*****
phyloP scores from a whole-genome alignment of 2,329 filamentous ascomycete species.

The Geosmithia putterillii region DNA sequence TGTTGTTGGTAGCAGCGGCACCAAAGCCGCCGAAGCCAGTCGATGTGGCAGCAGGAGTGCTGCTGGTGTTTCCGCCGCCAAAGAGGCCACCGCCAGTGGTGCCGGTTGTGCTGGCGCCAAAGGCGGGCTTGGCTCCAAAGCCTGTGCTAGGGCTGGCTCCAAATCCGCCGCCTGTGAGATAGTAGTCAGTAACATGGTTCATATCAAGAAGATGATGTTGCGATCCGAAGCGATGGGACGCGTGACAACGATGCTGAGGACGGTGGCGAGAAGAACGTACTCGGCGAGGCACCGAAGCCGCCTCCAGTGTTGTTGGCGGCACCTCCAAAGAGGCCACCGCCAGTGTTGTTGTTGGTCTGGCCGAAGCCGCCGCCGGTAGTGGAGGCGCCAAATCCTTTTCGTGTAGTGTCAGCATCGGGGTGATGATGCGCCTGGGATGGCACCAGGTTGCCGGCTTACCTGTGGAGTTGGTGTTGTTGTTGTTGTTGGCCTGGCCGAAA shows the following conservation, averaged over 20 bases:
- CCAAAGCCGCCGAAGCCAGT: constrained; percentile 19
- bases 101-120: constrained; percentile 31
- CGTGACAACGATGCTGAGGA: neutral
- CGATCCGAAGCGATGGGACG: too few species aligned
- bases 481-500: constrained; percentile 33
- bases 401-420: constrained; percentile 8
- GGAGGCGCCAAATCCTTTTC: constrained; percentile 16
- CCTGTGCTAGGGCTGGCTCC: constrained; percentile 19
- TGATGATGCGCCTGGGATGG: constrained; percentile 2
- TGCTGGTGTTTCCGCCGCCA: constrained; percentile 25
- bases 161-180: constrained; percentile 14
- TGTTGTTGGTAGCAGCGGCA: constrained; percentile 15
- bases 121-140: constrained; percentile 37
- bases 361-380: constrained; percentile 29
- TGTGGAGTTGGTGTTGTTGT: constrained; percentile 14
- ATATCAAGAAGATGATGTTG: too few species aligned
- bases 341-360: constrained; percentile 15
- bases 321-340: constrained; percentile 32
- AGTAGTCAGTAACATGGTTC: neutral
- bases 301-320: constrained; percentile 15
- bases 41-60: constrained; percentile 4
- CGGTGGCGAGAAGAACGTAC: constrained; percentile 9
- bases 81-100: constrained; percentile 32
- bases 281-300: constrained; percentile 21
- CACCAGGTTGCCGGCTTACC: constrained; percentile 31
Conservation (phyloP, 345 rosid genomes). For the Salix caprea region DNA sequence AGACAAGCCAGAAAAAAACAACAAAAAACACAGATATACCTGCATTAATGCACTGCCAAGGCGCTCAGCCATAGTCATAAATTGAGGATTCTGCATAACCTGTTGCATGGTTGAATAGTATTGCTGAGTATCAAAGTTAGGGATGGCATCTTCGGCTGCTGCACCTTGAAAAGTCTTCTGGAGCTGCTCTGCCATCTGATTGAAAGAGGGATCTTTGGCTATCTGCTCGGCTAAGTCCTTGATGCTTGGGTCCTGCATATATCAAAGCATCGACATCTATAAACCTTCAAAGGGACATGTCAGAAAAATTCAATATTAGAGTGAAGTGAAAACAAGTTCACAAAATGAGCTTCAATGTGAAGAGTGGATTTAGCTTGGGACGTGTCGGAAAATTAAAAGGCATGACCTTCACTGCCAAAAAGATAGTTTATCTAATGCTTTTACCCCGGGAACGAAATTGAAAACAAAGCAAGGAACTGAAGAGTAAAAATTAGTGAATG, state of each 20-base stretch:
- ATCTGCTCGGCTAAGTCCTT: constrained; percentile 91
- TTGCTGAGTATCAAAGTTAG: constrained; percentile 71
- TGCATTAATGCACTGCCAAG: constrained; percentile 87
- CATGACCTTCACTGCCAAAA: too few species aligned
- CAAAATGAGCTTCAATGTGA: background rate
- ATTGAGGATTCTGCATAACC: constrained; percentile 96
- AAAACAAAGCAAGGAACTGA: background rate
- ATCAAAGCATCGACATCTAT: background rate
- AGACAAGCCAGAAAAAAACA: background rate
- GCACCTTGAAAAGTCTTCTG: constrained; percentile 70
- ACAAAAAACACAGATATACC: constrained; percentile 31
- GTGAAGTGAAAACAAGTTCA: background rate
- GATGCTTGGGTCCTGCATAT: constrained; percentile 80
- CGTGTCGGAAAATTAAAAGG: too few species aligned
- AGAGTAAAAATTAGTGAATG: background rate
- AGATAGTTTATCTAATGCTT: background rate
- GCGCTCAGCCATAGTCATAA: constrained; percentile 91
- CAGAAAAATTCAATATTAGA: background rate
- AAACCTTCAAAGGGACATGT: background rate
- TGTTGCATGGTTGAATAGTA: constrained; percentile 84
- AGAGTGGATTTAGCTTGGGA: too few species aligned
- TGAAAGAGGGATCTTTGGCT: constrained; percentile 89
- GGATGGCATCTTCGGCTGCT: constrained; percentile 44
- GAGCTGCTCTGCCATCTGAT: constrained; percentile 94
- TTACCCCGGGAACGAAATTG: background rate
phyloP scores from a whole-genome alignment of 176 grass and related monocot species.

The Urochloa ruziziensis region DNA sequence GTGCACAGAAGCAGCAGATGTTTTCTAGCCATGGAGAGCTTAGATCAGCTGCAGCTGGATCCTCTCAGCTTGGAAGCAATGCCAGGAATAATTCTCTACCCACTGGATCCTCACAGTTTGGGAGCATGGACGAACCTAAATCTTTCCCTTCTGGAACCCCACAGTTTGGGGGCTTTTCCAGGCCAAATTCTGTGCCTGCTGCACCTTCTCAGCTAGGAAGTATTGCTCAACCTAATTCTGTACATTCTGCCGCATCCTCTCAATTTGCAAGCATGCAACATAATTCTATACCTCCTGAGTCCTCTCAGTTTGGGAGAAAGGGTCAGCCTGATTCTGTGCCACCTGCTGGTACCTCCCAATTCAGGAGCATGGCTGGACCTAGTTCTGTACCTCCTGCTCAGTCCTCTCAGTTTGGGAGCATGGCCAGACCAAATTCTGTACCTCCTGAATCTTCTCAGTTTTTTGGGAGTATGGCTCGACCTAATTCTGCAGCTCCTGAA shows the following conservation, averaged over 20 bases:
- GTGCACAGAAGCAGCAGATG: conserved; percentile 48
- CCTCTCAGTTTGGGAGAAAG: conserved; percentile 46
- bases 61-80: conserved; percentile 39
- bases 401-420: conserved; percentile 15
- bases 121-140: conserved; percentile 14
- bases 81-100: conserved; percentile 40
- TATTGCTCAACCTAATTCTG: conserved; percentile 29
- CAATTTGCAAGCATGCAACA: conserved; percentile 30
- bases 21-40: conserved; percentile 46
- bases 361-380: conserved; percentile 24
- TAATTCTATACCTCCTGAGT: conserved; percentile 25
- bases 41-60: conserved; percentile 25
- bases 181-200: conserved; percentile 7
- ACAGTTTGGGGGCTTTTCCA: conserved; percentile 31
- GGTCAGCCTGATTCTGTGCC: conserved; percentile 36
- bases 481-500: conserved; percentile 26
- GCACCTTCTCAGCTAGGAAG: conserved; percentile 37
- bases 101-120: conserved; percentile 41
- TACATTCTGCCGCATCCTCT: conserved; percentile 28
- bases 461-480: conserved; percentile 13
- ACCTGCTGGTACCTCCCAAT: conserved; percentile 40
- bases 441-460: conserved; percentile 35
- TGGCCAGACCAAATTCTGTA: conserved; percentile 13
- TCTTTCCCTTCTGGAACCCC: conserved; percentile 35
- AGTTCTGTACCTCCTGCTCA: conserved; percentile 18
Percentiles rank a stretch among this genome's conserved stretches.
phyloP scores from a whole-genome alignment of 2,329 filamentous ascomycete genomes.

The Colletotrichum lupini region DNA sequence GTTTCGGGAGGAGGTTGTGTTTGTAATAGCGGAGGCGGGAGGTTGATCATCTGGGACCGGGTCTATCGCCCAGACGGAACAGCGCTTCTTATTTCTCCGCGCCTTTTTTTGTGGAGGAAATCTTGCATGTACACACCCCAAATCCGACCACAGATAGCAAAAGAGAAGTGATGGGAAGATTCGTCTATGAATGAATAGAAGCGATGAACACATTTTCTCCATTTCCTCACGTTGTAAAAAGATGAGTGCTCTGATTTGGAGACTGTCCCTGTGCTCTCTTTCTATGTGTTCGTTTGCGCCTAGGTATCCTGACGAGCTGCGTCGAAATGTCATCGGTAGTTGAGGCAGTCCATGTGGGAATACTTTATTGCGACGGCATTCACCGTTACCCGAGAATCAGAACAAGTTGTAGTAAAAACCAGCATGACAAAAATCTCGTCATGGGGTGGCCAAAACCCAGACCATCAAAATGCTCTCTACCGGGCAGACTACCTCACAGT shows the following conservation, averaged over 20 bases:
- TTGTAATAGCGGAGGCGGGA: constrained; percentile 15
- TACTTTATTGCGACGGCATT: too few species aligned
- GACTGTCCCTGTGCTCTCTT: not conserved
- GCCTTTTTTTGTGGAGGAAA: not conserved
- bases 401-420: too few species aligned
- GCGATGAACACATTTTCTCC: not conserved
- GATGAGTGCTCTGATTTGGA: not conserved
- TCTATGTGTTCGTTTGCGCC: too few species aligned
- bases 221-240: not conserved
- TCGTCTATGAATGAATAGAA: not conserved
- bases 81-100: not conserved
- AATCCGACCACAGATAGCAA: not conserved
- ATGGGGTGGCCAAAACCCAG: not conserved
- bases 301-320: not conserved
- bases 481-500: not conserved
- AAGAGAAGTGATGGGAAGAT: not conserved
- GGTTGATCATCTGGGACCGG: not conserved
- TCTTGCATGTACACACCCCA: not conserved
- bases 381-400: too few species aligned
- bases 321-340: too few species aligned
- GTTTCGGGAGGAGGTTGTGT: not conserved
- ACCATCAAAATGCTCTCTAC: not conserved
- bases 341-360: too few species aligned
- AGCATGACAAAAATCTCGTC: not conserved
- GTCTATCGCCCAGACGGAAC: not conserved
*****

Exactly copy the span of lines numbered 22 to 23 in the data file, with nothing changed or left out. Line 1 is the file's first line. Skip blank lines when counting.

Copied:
- bases 301-320: constrained; percentile 15
- bases 41-60: constrained; percentile 4